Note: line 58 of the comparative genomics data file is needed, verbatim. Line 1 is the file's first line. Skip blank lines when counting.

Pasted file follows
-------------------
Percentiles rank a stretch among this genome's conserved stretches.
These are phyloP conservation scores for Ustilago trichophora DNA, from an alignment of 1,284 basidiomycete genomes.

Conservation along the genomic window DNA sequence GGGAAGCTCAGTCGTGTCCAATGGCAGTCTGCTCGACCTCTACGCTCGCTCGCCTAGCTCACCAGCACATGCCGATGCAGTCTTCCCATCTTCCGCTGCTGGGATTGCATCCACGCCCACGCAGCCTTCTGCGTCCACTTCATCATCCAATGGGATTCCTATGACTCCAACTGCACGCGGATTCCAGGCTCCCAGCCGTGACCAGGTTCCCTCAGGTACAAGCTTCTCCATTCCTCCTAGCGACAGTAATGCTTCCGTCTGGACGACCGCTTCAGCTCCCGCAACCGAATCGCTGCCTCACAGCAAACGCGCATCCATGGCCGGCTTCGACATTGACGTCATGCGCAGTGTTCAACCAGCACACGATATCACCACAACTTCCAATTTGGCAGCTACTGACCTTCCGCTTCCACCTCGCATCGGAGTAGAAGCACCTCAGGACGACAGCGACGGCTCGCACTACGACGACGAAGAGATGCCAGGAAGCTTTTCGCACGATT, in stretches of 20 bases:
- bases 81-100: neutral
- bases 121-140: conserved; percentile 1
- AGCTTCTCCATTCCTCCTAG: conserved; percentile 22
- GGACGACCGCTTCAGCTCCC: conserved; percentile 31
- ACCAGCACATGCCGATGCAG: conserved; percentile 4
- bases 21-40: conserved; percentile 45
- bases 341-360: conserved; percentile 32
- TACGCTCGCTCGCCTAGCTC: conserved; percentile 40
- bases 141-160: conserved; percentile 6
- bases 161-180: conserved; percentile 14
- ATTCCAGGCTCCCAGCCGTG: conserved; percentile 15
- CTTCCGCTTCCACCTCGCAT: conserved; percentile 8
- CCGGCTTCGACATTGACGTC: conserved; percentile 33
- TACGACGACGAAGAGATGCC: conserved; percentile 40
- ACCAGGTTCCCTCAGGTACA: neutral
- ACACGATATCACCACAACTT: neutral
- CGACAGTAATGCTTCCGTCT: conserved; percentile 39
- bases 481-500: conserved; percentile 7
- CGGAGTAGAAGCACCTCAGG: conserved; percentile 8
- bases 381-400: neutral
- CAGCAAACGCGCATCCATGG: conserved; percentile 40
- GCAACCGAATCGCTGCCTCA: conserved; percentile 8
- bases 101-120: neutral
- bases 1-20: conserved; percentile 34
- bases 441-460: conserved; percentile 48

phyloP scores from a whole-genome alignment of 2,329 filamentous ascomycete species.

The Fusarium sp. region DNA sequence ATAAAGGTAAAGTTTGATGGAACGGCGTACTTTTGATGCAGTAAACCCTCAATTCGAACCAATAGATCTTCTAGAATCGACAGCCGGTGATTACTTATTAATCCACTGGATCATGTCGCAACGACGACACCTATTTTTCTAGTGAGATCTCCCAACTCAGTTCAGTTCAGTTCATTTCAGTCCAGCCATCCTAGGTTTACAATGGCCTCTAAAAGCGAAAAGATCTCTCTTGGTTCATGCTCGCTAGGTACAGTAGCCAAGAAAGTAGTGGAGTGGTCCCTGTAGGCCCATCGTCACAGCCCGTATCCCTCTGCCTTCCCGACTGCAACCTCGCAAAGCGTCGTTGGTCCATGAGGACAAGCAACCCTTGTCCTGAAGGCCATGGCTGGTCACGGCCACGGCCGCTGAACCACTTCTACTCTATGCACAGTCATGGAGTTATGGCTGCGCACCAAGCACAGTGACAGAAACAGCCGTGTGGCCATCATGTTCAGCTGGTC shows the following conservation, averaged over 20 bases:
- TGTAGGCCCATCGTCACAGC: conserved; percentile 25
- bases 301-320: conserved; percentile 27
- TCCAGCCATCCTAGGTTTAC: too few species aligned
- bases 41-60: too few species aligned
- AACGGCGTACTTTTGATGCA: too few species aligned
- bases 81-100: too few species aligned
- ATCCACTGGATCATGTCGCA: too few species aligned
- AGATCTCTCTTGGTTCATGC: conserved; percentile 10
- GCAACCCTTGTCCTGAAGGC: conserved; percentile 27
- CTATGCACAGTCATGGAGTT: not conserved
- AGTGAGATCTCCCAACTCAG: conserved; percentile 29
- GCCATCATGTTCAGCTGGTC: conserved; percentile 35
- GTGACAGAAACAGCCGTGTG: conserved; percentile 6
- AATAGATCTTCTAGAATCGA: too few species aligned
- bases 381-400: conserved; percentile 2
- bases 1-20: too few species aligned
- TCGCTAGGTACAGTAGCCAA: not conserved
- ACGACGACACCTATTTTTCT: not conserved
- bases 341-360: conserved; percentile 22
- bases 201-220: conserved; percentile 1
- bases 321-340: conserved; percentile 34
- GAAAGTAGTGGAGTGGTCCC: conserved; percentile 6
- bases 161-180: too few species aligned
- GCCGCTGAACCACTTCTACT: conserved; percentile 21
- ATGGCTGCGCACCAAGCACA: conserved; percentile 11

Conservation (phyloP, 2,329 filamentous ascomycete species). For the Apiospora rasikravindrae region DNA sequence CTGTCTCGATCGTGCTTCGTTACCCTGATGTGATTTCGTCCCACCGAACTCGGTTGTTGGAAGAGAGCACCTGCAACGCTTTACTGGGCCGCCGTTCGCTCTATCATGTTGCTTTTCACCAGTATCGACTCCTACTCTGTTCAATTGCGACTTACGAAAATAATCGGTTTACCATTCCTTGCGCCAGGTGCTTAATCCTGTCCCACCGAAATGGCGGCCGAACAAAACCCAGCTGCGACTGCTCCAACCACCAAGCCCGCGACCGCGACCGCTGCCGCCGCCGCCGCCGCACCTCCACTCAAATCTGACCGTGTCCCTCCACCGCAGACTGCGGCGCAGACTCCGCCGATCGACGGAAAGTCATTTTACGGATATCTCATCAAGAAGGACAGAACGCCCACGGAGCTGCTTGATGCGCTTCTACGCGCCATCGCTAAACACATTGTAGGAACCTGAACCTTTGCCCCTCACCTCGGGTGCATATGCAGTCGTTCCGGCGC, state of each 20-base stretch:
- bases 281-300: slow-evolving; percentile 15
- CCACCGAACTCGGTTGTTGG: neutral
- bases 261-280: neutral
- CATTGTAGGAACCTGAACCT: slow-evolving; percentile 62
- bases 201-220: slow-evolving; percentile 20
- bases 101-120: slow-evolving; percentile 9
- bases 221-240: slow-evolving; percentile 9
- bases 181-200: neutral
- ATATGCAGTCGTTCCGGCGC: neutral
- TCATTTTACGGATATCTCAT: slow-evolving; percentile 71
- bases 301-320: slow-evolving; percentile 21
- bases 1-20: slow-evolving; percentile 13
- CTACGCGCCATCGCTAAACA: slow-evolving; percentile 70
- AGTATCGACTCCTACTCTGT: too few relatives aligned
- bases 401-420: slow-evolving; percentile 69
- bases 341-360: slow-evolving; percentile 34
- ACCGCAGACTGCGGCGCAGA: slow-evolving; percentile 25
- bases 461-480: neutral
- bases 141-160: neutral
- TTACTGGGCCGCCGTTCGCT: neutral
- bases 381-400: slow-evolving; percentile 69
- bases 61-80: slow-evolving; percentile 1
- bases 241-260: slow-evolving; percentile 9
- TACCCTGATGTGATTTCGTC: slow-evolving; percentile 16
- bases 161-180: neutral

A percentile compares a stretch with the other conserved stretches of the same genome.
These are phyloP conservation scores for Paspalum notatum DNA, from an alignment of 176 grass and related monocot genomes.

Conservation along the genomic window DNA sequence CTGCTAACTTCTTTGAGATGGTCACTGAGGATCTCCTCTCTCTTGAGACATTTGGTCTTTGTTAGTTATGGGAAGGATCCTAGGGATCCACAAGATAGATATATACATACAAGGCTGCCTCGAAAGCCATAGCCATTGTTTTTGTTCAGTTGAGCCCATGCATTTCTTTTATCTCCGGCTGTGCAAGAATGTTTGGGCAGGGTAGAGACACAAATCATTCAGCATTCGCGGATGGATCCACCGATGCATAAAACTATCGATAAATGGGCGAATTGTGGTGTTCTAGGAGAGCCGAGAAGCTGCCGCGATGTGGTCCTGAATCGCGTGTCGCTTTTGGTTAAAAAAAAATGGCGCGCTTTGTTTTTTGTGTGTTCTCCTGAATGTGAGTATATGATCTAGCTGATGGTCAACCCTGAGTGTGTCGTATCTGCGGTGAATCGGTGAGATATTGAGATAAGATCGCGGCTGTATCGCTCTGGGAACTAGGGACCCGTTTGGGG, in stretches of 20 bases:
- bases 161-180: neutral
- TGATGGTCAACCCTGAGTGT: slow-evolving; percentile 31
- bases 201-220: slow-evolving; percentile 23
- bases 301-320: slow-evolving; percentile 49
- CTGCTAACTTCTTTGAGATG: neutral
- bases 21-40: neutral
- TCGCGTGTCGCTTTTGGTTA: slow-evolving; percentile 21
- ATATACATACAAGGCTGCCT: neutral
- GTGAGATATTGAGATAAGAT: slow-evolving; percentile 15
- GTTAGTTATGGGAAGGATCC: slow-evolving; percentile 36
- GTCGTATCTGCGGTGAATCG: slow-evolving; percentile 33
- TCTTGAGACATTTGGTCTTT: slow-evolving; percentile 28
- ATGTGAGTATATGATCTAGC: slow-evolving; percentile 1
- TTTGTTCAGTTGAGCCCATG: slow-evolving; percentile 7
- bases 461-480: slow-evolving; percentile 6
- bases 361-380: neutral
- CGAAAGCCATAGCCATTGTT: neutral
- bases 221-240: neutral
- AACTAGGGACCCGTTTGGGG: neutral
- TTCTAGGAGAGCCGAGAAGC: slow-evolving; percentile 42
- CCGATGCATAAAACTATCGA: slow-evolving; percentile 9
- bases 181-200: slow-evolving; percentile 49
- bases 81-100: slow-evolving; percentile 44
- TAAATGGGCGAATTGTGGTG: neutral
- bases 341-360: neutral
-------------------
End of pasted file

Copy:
- CCACCGAACTCGGTTGTTGG: neutral